Justice Wilton-Siegel then addressed the approval of the SISP noting that the Court had the authority to approve any proposed sale under section 65.13(1) of the BIA, subject to consideration of the factors in section 65.13(4). Wilton-Siegel J. stated that the following considerations were relevant: First — the SISP was necessary to permit the Applicant to determine whether a sale transaction was available that would be more advantageous to the Applicant and its stakeholders than a proposal under the BIA. Further, it was a condition of the DIP Loan. Wilton-Siegel J.was of the view that, in these circumstances, the sales process was not only reasonable but also necessary; second — it was not possible at this time to assess whether a sale under the SISP would be more beneficial to the creditors than a sale under a bankruptcy; third — the Court retained the authority to approve any sale under section 65.13 of the BIA; and fourth — the Proposal Trustee supported the SISP.

Wilton-Siegel J. was satisfied that the SISP should be approved.

The Applicant also sought approval of an engagement letter with its financial advisor, Dundee Securities Limited ("Dundee"). Under the engagement letter, Dundee would receive certain compensation including a success fee. The engagement letter also provided that any amounts payable were claims that could not be compromised in any proposal under the BIA or any plan of arrangement under the Companies' Creditors Arrangement Act ("CCAA") Wilton-Siegel J. noted that courts have approved success fees in the context of restructurings under the CCAA. The reasoning in such cases was equally applicable in respect of restructurings conducted by means of proposal proceedings under the BIA. The Applicant took the position that a success fee was both appropriate and necessary where the debtor lacked the financial resources to pay advisory fees on any other basis. Wilton-Siegel J. was satisfied that the engagement letter, including the success fee arrangement, should be approved and that the Applicant should be authorized to continue to engage Dundee as its financial advisor in respect of the SISP. In doing so, he noted that the success fee was only payable in the event of a successful outcome of the SISP and that the Proposal Trustee had supported the engagement letter.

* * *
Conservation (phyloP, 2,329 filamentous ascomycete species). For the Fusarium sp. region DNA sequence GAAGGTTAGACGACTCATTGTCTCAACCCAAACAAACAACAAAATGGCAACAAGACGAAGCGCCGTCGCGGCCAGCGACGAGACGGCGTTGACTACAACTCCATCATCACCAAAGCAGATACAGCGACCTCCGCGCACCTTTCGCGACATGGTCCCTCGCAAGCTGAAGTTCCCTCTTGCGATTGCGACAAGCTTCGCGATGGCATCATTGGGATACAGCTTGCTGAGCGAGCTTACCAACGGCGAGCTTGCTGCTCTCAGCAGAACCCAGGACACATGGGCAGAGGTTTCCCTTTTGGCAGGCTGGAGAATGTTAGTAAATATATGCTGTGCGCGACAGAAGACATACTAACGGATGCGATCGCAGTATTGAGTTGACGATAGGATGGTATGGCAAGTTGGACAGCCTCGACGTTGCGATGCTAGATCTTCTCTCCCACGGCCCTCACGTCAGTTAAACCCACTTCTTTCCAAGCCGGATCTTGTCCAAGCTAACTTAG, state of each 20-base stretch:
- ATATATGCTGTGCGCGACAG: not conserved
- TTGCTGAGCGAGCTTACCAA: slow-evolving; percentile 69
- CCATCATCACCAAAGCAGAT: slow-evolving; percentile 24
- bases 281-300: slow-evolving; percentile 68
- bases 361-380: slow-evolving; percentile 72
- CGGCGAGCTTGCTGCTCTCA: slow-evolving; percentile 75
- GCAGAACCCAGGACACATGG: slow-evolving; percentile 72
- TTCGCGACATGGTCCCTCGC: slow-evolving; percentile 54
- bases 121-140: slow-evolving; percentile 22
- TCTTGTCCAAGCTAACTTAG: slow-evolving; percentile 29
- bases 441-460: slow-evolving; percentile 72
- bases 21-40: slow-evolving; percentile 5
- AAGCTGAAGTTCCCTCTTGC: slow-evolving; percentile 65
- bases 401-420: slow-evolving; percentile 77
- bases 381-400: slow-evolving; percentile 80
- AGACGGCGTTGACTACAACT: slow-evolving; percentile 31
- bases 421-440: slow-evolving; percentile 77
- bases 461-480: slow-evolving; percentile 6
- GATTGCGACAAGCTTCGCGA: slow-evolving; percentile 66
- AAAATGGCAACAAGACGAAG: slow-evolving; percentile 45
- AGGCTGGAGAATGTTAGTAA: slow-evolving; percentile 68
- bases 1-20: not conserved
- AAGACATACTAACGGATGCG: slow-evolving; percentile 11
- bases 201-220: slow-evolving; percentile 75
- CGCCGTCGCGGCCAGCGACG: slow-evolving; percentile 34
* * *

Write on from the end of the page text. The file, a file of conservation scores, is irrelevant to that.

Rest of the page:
Finally, the Applicants sought an extension for the time to file a proposal under the BIA from the thirty-day period provided for in section 50.4(8). The authority to grant such relief is found in section 50.4(9) of the BIA. Wilton-Siegel J. was satisfied that the Applicant was acting in good faith; that the extension of the stay would increase the likelihood of a feasible sale transaction or proposal; that there was no material prejudice likely to result to creditors; and the Applicant's cash flow indicated that it would be able to meet its financial obligations during the extended period with the inclusion of the proceeds of the DIP Loan. Accordingly, Wilton-Siegel J. approved the extension for the time to file a proposal.

See Houlden & Morawetz, Bankruptcy and Insolvency Law of Canada:

E§4 — Extension of Time to Make a Proposal

E§9 — Interim Financing during Proposal Proceedings

E§31 — Indemnification of Directors During Proposal Proceedings

E§32 — Priority Charges relating to Participation in Proposal Proceedings

E§72 — Selling Assets during the Proposal Proceeding